Monday, January 19, 2015

Starbright

"Comet Crash" by Ben Crowder on Wikimedia Commons

When the star fell it didn't glimmer
There was no oxygen in the atmosphere
No hydrogen to feed the fire
Until the final moment it had crashed
Landed right in the back yard
At first there was a loud bang
Then a sudden rush of air swept through
Like a wave of exhaustion
Followed by a sudden moment of silence.


The satellite was an anomaly
Made up of elements unknown
Metallic slivers shed from the surface
Uncovering a crust like the moon
It smelled of sulfur and black ash
Even though there was no ignition
As if it was an invisible burn
But it never left a single mark
Except for a gravel and dirt trail.

In moments it suddenly burst with light
Blinding the eyes as it burnt bright
And when the evolution was all over
All the dusty settled what remained
A husk of the future's past
Like a magical plague-like virus
It clumped into an iron shell
Rotated in rapid circles left and right
Wiping clean the universal seams.

Straight from a science fiction movie
This miniature planet took heed
It's name a traveler in the stars
And once it landed upon this earth
So too did it bring all of its mirth
A titan bulbous and tightly strewn
Across this galaxy in colorful hues
But no pyre did it come unglued

This mystic of the falling moon.  

21 comments:

  1. Replies
    1. It is how the earth was made originally. Two rival stars clashing against one another.

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  2. A well described journey. I especially love "this mystic of the falling moon."

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    1. Thank you Sherry. I happy you could appreciate the journey. What about that line makes you like it?

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  3. The last two lines of the first stanza made grin, and say, "Yes, I know what that sounds like!"

    This reads like an news announcement. I like it.

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    1. I used to be an apprentice of journalism, so maybe some of what I learned carried on in this poem a bit.

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  4. The beauty of that collision is stunning and stinging at the same time.. not something i want in my backyard *smiles*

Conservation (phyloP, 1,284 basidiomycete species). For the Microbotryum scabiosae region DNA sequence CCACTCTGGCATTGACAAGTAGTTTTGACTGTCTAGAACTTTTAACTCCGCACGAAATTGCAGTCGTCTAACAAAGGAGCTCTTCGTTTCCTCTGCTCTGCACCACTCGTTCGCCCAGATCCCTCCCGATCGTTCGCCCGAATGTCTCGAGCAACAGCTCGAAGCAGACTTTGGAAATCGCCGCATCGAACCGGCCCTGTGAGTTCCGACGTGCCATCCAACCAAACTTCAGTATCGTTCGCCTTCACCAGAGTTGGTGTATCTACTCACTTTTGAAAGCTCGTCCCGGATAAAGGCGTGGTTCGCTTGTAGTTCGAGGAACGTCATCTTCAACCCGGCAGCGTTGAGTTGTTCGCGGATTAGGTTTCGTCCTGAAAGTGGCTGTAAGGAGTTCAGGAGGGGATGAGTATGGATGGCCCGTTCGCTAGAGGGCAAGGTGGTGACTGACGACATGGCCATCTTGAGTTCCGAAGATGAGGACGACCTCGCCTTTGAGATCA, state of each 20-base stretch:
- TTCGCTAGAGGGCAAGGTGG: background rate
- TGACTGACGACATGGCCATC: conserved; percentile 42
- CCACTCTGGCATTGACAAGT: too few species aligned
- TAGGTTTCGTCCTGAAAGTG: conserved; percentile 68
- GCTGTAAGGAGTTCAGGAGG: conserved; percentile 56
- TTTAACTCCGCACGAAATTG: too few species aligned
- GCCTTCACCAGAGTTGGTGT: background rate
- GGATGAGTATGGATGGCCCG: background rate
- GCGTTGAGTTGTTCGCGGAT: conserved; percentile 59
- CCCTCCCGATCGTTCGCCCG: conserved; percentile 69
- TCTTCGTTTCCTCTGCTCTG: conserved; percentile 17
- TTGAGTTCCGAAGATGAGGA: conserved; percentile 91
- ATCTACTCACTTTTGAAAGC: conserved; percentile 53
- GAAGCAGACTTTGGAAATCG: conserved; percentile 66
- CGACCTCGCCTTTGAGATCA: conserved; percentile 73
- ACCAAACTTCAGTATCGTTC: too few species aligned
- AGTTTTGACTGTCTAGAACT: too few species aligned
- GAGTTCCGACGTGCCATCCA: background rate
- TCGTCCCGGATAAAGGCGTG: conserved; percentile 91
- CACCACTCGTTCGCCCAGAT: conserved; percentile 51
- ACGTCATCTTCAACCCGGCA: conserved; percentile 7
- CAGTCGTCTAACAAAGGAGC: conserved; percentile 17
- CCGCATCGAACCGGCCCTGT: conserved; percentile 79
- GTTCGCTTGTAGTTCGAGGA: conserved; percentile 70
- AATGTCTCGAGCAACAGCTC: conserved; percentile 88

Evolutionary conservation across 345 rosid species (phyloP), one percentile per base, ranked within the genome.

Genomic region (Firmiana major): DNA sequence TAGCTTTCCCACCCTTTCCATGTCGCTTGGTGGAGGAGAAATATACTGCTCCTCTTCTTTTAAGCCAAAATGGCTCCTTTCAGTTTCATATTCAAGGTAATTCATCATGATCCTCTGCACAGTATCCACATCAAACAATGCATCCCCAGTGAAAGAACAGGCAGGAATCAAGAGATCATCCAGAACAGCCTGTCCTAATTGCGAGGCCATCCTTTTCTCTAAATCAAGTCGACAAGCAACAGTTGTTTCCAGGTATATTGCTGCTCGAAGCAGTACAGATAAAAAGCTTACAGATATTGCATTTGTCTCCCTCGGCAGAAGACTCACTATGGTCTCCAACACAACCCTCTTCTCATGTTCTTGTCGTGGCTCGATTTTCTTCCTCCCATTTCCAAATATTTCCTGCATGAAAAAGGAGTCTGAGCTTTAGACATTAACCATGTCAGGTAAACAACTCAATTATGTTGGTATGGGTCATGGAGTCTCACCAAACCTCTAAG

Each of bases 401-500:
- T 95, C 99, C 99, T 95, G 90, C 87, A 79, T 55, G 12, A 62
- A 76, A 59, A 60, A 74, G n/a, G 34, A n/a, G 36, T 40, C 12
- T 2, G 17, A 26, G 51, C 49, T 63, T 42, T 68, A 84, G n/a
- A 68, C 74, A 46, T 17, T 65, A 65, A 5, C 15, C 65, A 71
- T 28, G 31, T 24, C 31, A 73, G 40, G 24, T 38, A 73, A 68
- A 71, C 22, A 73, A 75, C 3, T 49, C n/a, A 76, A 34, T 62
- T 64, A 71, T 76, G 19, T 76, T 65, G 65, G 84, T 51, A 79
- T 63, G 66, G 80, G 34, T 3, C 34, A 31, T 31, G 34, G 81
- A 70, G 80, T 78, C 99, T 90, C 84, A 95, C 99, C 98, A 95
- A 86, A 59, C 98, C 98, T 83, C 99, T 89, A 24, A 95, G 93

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    1. I think it would be cool to have a meteor crash in my back yard, just as long as it doesn't destroy my house.

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  5. A brilliant tale of our world and the stars Kenn.

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    1. There are many mysteries out there waiting to be discovered.

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    2. Also, which one of you blog's do you most frequently post to so that I may follow your posts?

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  6. Beautiful images--and I love the close here--

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    1. Thanks, I'm glad you liked it -- why did you like the closing?

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  7. A very clever idea for a poem, Kenn. And vividly portrayed, thanks. K.

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    1. Space has always astounded me. There is so much to be learned out there.

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  8. Nicely presented little sci-fi imagining.

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  9. Thanks hedgewitch, I'm glad that it was entertaining enough.

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  10. Ah, science fiction through poetry...love it. Great last line!

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    1. Something different to try genre wise. I enjoyed writing it.

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  11. Replies
    1. It has a nice magical ring to it doesn't it. I think it would describe the way Carl Sagan saw things.

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All comments would be appreciated.